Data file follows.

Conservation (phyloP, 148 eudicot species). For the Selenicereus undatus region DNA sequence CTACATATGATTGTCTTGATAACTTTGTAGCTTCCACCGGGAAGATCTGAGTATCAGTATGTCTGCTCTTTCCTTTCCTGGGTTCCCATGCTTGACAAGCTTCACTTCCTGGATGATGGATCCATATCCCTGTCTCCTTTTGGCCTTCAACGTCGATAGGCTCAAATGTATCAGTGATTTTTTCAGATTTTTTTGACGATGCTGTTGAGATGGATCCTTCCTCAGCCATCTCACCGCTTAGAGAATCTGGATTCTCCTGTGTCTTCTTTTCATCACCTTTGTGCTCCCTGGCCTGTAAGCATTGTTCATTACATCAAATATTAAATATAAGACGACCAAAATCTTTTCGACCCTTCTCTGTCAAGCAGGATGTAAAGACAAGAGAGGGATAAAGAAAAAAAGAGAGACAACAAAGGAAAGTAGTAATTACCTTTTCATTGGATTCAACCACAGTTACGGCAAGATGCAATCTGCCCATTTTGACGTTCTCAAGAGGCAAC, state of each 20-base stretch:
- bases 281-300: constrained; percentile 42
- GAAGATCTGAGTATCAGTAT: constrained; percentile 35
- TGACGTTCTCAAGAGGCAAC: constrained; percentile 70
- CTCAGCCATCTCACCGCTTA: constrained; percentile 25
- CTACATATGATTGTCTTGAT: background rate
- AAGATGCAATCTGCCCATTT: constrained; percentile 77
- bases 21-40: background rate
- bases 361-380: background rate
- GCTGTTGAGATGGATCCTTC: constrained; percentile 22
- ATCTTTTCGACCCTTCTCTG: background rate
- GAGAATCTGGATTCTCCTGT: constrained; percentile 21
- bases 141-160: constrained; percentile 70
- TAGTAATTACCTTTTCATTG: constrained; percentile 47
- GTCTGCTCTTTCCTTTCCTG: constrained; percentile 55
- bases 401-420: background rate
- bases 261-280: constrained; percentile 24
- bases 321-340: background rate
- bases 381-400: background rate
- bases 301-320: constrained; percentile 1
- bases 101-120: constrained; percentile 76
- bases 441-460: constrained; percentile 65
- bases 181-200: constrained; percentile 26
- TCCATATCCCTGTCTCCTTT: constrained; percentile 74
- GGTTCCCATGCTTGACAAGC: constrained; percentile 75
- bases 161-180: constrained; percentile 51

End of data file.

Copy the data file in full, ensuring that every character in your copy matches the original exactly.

Conservation (phyloP, 148 eudicot species). For the Selenicereus undatus region DNA sequence CTACATATGATTGTCTTGATAACTTTGTAGCTTCCACCGGGAAGATCTGAGTATCAGTATGTCTGCTCTTTCCTTTCCTGGGTTCCCATGCTTGACAAGCTTCACTTCCTGGATGATGGATCCATATCCCTGTCTCCTTTTGGCCTTCAACGTCGATAGGCTCAAATGTATCAGTGATTTTTTCAGATTTTTTTGACGATGCTGTTGAGATGGATCCTTCCTCAGCCATCTCACCGCTTAGAGAATCTGGATTCTCCTGTGTCTTCTTTTCATCACCTTTGTGCTCCCTGGCCTGTAAGCATTGTTCATTACATCAAATATTAAATATAAGACGACCAAAATCTTTTCGACCCTTCTCTGTCAAGCAGGATGTAAAGACAAGAGAGGGATAAAGAAAAAAAGAGAGACAACAAAGGAAAGTAGTAATTACCTTTTCATTGGATTCAACCACAGTTACGGCAAGATGCAATCTGCCCATTTTGACGTTCTCAAGAGGCAAC, state of each 20-base stretch:
- bases 281-300: constrained; percentile 42
- GAAGATCTGAGTATCAGTAT: constrained; percentile 35
- TGACGTTCTCAAGAGGCAAC: constrained; percentile 70
- CTCAGCCATCTCACCGCTTA: constrained; percentile 25
- CTACATATGATTGTCTTGAT: background rate
- AAGATGCAATCTGCCCATTT: constrained; percentile 77
- bases 21-40: background rate
- bases 361-380: background rate
- GCTGTTGAGATGGATCCTTC: constrained; percentile 22
- ATCTTTTCGACCCTTCTCTG: background rate
- GAGAATCTGGATTCTCCTGT: constrained; percentile 21
- bases 141-160: constrained; percentile 70
- TAGTAATTACCTTTTCATTG: constrained; percentile 47
- GTCTGCTCTTTCCTTTCCTG: constrained; percentile 55
- bases 401-420: background rate
- bases 261-280: constrained; percentile 24
- bases 321-340: background rate
- bases 381-400: background rate
- bases 301-320: constrained; percentile 1
- bases 101-120: constrained; percentile 76
- bases 441-460: constrained; percentile 65
- bases 181-200: constrained; percentile 26
- TCCATATCCCTGTCTCCTTT: constrained; percentile 74
- GGTTCCCATGCTTGACAAGC: constrained; percentile 75
- bases 161-180: constrained; percentile 51